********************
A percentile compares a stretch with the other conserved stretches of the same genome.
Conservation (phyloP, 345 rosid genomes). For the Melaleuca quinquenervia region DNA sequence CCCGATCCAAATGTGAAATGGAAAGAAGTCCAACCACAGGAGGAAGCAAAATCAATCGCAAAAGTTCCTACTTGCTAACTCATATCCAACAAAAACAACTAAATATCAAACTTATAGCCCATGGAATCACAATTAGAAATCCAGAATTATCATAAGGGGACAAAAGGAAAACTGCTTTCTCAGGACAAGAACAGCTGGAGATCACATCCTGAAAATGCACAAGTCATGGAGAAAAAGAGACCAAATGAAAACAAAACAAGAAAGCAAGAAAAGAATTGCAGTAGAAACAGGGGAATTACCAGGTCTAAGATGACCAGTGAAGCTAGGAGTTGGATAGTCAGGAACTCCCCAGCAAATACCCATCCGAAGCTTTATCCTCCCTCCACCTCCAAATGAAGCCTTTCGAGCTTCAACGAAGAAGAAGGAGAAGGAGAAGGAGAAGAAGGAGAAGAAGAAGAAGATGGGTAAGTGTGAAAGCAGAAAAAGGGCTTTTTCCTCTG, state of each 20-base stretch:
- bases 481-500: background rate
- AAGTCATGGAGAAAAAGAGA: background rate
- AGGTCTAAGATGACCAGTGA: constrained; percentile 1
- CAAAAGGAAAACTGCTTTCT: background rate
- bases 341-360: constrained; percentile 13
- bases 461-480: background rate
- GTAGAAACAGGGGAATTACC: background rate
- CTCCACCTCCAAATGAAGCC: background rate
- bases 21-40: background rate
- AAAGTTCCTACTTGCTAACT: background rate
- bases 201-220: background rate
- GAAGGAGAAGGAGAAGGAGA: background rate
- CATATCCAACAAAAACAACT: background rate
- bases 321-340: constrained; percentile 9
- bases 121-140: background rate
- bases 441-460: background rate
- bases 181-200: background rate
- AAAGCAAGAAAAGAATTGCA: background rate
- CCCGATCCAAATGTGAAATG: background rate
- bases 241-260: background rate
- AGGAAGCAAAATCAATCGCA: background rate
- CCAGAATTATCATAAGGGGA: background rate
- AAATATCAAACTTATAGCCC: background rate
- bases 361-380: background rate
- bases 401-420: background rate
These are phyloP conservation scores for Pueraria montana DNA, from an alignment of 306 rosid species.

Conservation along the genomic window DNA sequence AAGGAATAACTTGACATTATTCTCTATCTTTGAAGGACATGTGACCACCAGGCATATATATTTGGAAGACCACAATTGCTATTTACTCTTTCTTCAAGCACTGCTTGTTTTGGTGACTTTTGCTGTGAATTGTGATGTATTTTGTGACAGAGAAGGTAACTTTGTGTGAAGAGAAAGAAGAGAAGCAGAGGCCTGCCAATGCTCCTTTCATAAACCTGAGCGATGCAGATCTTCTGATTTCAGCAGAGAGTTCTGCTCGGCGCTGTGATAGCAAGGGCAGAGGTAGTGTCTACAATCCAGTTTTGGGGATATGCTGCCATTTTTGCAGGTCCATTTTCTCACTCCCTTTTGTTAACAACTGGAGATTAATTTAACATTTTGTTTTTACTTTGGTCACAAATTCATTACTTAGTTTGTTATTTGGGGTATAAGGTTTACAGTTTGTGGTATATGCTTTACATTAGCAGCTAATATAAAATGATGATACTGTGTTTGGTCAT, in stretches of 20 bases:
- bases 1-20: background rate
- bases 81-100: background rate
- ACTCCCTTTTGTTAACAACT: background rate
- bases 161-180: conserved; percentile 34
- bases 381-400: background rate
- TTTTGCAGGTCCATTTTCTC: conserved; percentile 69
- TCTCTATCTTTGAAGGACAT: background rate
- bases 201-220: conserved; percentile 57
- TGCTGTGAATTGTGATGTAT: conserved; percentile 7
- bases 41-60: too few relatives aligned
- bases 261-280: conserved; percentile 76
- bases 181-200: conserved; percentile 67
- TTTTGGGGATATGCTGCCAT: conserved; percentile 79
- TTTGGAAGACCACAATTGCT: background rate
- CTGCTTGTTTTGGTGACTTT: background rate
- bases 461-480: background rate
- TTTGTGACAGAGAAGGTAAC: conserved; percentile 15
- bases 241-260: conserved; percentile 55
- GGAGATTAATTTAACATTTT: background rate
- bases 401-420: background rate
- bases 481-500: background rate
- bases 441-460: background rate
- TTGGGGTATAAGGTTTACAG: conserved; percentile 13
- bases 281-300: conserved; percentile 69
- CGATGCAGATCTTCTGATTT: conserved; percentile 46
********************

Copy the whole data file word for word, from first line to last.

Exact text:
A percentile compares a stretch with the other conserved stretches of the same genome.
Conservation (phyloP, 345 rosid genomes). For the Melaleuca quinquenervia region DNA sequence CCCGATCCAAATGTGAAATGGAAAGAAGTCCAACCACAGGAGGAAGCAAAATCAATCGCAAAAGTTCCTACTTGCTAACTCATATCCAACAAAAACAACTAAATATCAAACTTATAGCCCATGGAATCACAATTAGAAATCCAGAATTATCATAAGGGGACAAAAGGAAAACTGCTTTCTCAGGACAAGAACAGCTGGAGATCACATCCTGAAAATGCACAAGTCATGGAGAAAAAGAGACCAAATGAAAACAAAACAAGAAAGCAAGAAAAGAATTGCAGTAGAAACAGGGGAATTACCAGGTCTAAGATGACCAGTGAAGCTAGGAGTTGGATAGTCAGGAACTCCCCAGCAAATACCCATCCGAAGCTTTATCCTCCCTCCACCTCCAAATGAAGCCTTTCGAGCTTCAACGAAGAAGAAGGAGAAGGAGAAGGAGAAGAAGGAGAAGAAGAAGAAGATGGGTAAGTGTGAAAGCAGAAAAAGGGCTTTTTCCTCTG, state of each 20-base stretch:
- bases 481-500: background rate
- AAGTCATGGAGAAAAAGAGA: background rate
- AGGTCTAAGATGACCAGTGA: constrained; percentile 1
- CAAAAGGAAAACTGCTTTCT: background rate
- bases 341-360: constrained; percentile 13
- bases 461-480: background rate
- GTAGAAACAGGGGAATTACC: background rate
- CTCCACCTCCAAATGAAGCC: background rate
- bases 21-40: background rate
- AAAGTTCCTACTTGCTAACT: background rate
- bases 201-220: background rate
- GAAGGAGAAGGAGAAGGAGA: background rate
- CATATCCAACAAAAACAACT: background rate
- bases 321-340: constrained; percentile 9
- bases 121-140: background rate
- bases 441-460: background rate
- bases 181-200: background rate
- AAAGCAAGAAAAGAATTGCA: background rate
- CCCGATCCAAATGTGAAATG: background rate
- bases 241-260: background rate
- AGGAAGCAAAATCAATCGCA: background rate
- CCAGAATTATCATAAGGGGA: background rate
- AAATATCAAACTTATAGCCC: background rate
- bases 361-380: background rate
- bases 401-420: background rate
These are phyloP conservation scores for Pueraria montana DNA, from an alignment of 306 rosid species.

Conservation along the genomic window DNA sequence AAGGAATAACTTGACATTATTCTCTATCTTTGAAGGACATGTGACCACCAGGCATATATATTTGGAAGACCACAATTGCTATTTACTCTTTCTTCAAGCACTGCTTGTTTTGGTGACTTTTGCTGTGAATTGTGATGTATTTTGTGACAGAGAAGGTAACTTTGTGTGAAGAGAAAGAAGAGAAGCAGAGGCCTGCCAATGCTCCTTTCATAAACCTGAGCGATGCAGATCTTCTGATTTCAGCAGAGAGTTCTGCTCGGCGCTGTGATAGCAAGGGCAGAGGTAGTGTCTACAATCCAGTTTTGGGGATATGCTGCCATTTTTGCAGGTCCATTTTCTCACTCCCTTTTGTTAACAACTGGAGATTAATTTAACATTTTGTTTTTACTTTGGTCACAAATTCATTACTTAGTTTGTTATTTGGGGTATAAGGTTTACAGTTTGTGGTATATGCTTTACATTAGCAGCTAATATAAAATGATGATACTGTGTTTGGTCAT, in stretches of 20 bases:
- bases 1-20: background rate
- bases 81-100: background rate
- ACTCCCTTTTGTTAACAACT: background rate
- bases 161-180: conserved; percentile 34
- bases 381-400: background rate
- TTTTGCAGGTCCATTTTCTC: conserved; percentile 69
- TCTCTATCTTTGAAGGACAT: background rate
- bases 201-220: conserved; percentile 57
- TGCTGTGAATTGTGATGTAT: conserved; percentile 7
- bases 41-60: too few relatives aligned
- bases 261-280: conserved; percentile 76
- bases 181-200: conserved; percentile 67
- TTTTGGGGATATGCTGCCAT: conserved; percentile 79
- TTTGGAAGACCACAATTGCT: background rate
- CTGCTTGTTTTGGTGACTTT: background rate
- bases 461-480: background rate
- TTTGTGACAGAGAAGGTAAC: conserved; percentile 15
- bases 241-260: conserved; percentile 55
- GGAGATTAATTTAACATTTT: background rate
- bases 401-420: background rate
- bases 481-500: background rate
- bases 441-460: background rate
- TTGGGGTATAAGGTTTACAG: conserved; percentile 13
- bases 281-300: conserved; percentile 69
- CGATGCAGATCTTCTGATTT: conserved; percentile 46